Lies! No one likes being lied to — except if it is to confirm one’s own chosen self-deception.

Convert John Bergsma describes how his journey to Catholicism was through an emotional reckoning he had one hot summer day while passing a Catholic Church in his hometown of Grand Rapids, Mich. He had a sudden urge to go to confession. The problem was he was not Catholic. In fact, he was the Methodist pastor of a congregation a few blocks away!

In his Bible group he had been wrestling with the scriptural command to “confess your sins to one another” (James 5:16). How was it possible for him to do this? If he went to an Elder, some official to certify his forgiveness, he feared revealing his sins might cost him his pastorate. If he went to someone else, how could confidence be assured? People do talk about their pastors. He had been in groups where some discussed their sins, and often comforted one another, but could not count on good spiritual counsel. So often, the shared “advice” was more like, “Oh, don’t worry, I do that, too.” Hardly a sure path to virtue.

What struck him that afternoon, more strongly even than his urge to confess, was that what he yearned for the Catholic Church already had: an ordained priest authorized to absolve (assurance of forgiveness), who has bound by the seal of confession (confidentiality), and the hope of getting better spiritual direction than a platitude like “Hey, it’s okay, we all do it” (good counsel).

Key to Bergsma’s conversion is how Jesus reached him through his own inward search for truth. He began to realize he was depriving himself of what he yearned for inwardly, heart and soul, to be faithful both to Scripture and to his conscience. His co-religionists were not helping him find the truth. Or, rather, he was using them to reinforce his own evasion. You can find his inspiring story in his own words on his website (www.johnbergsma.com).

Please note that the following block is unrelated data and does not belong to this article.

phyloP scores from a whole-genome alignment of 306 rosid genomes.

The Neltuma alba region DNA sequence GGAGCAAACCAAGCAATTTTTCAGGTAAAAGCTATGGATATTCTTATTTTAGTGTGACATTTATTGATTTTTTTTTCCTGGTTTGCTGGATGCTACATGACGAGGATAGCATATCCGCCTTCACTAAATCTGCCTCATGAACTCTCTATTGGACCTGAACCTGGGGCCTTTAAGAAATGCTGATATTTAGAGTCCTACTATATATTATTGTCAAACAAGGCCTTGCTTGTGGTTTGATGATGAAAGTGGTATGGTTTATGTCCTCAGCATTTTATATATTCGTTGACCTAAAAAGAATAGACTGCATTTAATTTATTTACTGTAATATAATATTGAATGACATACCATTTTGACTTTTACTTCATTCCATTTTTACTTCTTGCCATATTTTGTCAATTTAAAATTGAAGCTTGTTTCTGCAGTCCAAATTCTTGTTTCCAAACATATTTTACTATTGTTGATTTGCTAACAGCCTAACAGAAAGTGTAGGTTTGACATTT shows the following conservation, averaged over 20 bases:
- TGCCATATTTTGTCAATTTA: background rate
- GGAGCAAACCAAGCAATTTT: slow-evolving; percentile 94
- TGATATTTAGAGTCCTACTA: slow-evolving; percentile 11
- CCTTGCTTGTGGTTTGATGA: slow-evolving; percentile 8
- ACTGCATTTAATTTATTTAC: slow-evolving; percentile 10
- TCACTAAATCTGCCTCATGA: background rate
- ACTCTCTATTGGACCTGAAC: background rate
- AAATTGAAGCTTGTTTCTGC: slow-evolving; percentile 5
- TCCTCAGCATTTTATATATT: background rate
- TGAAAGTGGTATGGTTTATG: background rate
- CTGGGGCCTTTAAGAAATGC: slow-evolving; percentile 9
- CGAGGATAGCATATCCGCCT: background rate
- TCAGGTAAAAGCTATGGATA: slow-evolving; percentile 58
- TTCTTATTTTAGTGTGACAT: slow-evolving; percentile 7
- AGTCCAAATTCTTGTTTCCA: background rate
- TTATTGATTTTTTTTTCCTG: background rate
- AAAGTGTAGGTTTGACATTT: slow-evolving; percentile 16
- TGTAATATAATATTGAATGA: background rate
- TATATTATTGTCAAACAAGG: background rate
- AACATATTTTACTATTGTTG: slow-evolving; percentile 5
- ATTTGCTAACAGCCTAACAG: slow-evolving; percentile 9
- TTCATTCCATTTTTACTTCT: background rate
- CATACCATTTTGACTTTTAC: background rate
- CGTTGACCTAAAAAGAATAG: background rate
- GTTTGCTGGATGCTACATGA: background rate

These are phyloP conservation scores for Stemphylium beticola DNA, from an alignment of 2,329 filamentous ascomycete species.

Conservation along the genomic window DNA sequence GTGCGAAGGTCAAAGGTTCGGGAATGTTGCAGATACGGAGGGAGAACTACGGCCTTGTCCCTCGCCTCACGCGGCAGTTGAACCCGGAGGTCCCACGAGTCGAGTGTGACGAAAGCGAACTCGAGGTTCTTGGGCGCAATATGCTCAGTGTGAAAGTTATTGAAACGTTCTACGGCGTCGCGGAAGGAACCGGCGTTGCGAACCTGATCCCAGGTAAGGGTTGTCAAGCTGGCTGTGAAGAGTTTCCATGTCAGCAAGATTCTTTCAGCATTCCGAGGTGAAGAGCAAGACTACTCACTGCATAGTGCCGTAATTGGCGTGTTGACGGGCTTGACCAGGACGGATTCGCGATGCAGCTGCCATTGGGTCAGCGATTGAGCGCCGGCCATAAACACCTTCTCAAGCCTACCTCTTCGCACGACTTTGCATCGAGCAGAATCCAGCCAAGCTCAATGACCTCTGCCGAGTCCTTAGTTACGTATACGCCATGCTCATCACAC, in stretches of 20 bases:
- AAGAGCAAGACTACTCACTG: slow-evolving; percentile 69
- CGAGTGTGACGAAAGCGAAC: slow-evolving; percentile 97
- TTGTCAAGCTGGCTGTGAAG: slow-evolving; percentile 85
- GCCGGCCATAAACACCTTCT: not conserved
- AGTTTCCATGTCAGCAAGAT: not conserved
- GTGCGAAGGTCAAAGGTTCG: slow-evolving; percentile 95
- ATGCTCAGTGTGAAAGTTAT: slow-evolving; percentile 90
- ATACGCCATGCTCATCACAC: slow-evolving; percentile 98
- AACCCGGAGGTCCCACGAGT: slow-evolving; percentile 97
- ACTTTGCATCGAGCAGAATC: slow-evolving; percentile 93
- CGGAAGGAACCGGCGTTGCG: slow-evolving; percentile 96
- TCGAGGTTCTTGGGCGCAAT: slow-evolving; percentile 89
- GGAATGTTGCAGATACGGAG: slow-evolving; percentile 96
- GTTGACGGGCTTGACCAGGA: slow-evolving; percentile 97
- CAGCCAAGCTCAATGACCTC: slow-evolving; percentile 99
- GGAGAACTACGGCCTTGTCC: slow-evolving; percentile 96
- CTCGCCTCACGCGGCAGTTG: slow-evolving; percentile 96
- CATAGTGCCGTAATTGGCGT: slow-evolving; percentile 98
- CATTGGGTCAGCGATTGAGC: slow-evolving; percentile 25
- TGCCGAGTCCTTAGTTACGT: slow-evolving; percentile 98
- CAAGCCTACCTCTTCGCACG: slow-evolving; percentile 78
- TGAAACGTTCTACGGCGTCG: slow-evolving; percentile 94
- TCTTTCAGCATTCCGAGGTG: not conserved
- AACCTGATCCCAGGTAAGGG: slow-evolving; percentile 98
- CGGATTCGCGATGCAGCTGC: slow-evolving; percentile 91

In his case, it was the attraction of a sacrament that fed his human, spiritual and intellectual hungers that started to draw him in: the sense or sensibility of the Catholic faith. “Lord, to whom shall we go? You have the words of eternal life” (John 6:68). Peter’s words to Jesus speak for many who have been lost or wandering, until they find a home among his disciples.

I know a woman who left the Church because she did not feel a sense of welcome in her local community. Her story is not uncommon. Many people find a certain contradiction between the joy of the Gospel message, that certainly attracted so many non-believers to the first Christians, and the apparent absence of that joy in some churches. I have heard that a lack of reverence is also an issue, where the people, even the celebrant — perhaps more so — treat the sacred mysteries too casually. Or else, the homilist seems more focused on himself, his politics, hobbies or vacation, than Jesus. The lady I speak of was invited by some friends — not a common practice among Catholics! — to come to their Brooklyn Tabernacle. The singing and enthusiasm were outstanding. She was instantly sold.